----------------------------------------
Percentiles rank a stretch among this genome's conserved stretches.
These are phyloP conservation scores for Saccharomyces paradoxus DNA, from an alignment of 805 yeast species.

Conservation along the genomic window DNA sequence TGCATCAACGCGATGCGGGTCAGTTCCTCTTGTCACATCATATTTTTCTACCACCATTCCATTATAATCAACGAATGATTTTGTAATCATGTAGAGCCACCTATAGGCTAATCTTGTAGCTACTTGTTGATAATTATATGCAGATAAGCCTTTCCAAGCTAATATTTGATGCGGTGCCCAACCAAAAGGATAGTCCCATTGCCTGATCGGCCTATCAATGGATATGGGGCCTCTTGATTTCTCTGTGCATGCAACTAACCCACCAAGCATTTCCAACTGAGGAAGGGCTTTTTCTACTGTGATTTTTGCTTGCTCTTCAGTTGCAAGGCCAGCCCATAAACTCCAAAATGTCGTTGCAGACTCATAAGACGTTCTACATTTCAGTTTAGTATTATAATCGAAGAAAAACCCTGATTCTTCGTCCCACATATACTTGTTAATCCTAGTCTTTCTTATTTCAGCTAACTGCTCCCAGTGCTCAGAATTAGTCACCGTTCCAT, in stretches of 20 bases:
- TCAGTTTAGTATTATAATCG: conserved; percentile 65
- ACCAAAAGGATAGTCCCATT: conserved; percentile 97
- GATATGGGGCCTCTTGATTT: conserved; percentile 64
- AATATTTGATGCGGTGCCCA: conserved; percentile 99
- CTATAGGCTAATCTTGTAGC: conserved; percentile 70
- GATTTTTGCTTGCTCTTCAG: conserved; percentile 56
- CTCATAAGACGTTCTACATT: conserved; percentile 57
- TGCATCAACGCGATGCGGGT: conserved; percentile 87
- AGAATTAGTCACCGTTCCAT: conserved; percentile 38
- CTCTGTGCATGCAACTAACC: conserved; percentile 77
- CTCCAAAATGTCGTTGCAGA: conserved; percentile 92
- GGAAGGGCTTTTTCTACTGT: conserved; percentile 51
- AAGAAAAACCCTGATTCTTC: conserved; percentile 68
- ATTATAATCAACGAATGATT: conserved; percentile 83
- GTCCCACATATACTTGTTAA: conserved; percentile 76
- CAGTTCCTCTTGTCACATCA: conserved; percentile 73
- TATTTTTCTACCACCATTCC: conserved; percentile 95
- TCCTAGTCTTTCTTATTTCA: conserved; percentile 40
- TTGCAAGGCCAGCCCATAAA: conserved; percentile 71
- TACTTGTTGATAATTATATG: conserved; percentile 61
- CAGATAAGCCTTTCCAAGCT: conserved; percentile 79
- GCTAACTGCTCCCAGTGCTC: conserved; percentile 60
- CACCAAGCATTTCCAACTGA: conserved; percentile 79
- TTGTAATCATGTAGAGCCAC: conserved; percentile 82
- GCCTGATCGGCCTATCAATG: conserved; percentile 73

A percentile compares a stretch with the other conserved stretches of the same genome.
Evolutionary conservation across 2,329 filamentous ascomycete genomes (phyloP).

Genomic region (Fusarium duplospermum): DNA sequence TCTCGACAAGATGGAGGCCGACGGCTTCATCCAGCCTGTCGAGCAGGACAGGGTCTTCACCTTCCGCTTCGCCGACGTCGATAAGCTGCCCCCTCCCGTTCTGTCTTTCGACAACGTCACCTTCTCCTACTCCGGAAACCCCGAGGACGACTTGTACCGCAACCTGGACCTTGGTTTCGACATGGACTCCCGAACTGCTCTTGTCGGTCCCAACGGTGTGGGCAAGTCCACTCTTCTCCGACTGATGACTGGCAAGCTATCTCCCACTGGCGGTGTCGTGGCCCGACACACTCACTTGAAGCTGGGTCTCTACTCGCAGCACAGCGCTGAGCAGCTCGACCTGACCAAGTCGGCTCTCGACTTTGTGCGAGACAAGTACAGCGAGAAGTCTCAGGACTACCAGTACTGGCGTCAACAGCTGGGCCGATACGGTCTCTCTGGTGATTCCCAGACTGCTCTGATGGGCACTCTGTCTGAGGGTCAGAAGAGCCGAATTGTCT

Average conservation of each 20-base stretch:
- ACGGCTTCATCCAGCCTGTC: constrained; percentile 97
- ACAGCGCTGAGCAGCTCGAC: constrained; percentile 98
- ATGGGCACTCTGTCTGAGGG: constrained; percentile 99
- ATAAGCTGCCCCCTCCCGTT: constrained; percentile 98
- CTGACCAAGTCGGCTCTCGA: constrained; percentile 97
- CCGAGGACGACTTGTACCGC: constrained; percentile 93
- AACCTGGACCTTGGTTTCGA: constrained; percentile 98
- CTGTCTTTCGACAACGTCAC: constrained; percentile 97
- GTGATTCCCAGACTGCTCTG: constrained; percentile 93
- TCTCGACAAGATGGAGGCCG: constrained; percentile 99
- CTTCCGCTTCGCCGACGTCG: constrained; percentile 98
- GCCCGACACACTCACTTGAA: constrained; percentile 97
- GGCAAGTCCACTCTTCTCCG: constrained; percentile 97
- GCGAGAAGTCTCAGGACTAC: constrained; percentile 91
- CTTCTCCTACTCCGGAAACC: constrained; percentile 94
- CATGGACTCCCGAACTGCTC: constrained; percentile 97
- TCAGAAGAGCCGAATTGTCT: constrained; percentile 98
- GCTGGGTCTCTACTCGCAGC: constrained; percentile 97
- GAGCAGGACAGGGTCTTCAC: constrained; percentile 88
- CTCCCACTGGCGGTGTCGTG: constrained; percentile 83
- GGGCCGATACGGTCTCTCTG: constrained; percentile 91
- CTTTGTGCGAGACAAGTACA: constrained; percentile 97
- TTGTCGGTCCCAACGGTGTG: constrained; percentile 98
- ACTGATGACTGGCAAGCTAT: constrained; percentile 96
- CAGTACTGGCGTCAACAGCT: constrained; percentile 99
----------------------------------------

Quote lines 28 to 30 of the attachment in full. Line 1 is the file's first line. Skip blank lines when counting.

- GCCTGATCGGCCTATCAATG: conserved; percentile 73

A percentile compares a stretch with the other conserved stretches of the same genome.
Evolutionary conservation across 2,329 filamentous ascomycete genomes (phyloP).